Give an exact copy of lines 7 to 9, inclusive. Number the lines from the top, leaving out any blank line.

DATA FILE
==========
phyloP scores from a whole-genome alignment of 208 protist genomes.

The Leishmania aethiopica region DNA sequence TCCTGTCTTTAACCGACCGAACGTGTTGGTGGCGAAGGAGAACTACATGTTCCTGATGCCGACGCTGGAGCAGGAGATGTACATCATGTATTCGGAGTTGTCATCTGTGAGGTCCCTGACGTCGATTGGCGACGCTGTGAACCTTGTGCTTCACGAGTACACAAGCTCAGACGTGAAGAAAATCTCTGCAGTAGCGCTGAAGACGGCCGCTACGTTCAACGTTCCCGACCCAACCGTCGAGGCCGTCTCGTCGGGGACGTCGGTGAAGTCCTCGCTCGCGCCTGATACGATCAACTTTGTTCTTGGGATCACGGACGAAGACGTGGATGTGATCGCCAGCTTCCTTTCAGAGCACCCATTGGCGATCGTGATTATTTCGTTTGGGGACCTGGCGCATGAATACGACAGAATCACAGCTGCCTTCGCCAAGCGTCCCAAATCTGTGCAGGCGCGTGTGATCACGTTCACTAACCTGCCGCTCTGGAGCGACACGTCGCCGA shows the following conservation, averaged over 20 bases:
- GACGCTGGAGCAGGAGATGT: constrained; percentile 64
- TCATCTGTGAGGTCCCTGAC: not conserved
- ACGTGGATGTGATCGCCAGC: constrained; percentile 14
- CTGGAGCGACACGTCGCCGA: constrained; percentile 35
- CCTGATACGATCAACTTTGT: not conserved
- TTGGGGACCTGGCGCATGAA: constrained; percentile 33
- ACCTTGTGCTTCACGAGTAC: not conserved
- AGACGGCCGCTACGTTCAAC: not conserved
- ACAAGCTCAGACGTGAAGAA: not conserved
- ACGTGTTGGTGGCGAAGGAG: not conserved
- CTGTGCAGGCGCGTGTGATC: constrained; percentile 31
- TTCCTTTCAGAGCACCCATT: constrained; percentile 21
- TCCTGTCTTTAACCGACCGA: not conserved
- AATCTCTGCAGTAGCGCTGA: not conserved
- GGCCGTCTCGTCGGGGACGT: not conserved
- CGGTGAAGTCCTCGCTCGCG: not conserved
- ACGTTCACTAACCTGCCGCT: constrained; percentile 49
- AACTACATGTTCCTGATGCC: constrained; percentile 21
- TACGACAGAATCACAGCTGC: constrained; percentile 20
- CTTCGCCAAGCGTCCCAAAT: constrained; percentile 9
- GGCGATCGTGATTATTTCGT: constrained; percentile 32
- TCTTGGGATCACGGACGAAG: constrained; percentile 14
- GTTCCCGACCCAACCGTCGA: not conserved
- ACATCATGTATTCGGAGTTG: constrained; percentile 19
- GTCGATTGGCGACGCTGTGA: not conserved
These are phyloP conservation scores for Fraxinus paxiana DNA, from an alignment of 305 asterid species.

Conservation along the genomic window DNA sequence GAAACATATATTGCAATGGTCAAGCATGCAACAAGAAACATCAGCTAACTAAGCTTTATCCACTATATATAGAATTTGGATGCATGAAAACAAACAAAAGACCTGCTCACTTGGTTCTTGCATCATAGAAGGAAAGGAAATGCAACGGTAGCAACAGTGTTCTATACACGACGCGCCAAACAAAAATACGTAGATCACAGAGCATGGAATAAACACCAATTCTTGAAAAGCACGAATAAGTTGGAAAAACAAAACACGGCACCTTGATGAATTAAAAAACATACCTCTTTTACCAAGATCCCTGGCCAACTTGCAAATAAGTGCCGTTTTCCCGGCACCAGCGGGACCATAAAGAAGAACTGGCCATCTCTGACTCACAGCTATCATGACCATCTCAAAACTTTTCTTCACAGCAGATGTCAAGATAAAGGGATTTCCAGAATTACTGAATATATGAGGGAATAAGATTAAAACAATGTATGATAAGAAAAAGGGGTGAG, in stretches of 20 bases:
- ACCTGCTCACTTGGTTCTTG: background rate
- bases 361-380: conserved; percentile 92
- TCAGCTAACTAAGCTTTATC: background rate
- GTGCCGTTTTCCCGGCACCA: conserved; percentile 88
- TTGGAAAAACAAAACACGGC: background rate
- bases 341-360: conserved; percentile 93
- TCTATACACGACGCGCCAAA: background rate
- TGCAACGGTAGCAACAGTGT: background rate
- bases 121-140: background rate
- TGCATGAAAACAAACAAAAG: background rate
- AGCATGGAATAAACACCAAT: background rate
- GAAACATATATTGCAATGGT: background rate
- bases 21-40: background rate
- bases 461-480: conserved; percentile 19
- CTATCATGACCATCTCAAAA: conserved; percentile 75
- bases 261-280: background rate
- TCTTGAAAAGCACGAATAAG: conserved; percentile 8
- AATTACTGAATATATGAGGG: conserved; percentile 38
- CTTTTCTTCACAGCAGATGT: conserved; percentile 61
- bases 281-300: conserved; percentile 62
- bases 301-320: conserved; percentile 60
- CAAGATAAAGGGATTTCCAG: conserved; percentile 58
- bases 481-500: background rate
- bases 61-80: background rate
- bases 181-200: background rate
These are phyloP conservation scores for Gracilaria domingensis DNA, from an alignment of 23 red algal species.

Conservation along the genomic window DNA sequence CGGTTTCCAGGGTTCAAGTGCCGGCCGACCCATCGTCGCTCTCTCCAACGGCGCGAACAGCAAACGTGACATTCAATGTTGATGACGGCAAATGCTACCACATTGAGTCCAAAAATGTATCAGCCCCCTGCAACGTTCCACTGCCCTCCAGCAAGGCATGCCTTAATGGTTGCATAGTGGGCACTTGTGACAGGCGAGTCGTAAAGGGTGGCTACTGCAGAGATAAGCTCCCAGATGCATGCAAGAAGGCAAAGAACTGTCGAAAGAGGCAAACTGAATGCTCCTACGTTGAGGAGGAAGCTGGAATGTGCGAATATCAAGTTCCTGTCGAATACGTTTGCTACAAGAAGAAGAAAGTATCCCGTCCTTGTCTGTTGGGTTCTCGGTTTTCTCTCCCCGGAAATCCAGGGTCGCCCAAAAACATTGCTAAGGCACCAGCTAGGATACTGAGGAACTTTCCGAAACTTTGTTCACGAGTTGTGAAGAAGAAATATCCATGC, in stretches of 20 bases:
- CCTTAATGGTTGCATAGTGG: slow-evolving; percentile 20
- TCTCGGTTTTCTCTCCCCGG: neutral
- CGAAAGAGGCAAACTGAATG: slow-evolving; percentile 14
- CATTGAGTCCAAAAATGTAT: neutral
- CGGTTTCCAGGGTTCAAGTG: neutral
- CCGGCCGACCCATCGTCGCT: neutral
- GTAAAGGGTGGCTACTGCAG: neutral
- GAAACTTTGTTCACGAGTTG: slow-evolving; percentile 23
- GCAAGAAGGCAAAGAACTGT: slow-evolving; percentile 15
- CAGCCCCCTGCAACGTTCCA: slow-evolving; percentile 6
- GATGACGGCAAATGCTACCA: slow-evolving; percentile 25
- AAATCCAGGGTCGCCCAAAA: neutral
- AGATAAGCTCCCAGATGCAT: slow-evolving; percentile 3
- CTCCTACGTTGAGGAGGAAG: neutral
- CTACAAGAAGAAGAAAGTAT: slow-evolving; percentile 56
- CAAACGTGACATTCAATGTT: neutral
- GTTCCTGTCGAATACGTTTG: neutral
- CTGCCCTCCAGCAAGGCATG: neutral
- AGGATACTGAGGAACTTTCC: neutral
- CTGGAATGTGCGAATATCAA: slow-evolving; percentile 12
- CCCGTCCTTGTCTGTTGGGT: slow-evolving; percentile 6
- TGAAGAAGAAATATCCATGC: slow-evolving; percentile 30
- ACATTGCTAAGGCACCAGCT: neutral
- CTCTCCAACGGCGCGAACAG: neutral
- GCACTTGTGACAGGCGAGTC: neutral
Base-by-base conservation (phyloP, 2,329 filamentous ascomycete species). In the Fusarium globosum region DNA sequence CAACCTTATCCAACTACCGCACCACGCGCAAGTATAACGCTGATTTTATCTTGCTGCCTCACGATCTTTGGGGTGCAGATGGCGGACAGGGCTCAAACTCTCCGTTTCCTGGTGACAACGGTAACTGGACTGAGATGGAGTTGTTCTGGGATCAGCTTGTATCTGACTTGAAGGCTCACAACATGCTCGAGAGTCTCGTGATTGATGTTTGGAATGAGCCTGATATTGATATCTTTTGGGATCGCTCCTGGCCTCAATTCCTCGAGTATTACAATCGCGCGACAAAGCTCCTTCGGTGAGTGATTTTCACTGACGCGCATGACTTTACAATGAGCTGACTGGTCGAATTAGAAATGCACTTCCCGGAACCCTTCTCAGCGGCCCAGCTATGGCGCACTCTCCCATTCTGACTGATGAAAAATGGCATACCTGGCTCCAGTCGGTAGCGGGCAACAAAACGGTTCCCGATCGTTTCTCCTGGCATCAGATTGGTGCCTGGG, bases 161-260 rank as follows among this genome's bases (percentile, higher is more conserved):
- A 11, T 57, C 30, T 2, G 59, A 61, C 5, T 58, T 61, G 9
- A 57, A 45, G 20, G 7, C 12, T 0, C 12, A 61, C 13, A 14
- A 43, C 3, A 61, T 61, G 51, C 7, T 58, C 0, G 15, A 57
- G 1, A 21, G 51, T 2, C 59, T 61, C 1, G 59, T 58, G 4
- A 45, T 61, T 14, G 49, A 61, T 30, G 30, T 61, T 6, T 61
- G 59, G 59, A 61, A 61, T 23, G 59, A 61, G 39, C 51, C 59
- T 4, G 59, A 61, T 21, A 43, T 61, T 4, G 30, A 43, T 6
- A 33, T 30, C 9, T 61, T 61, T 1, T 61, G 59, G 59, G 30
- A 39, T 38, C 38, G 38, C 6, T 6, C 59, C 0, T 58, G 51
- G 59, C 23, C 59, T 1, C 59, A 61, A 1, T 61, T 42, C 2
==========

- CCTGATACGATCAACTTTGT: not conserved
- TTGGGGACCTGGCGCATGAA: constrained; percentile 33
- ACCTTGTGCTTCACGAGTAC: not conserved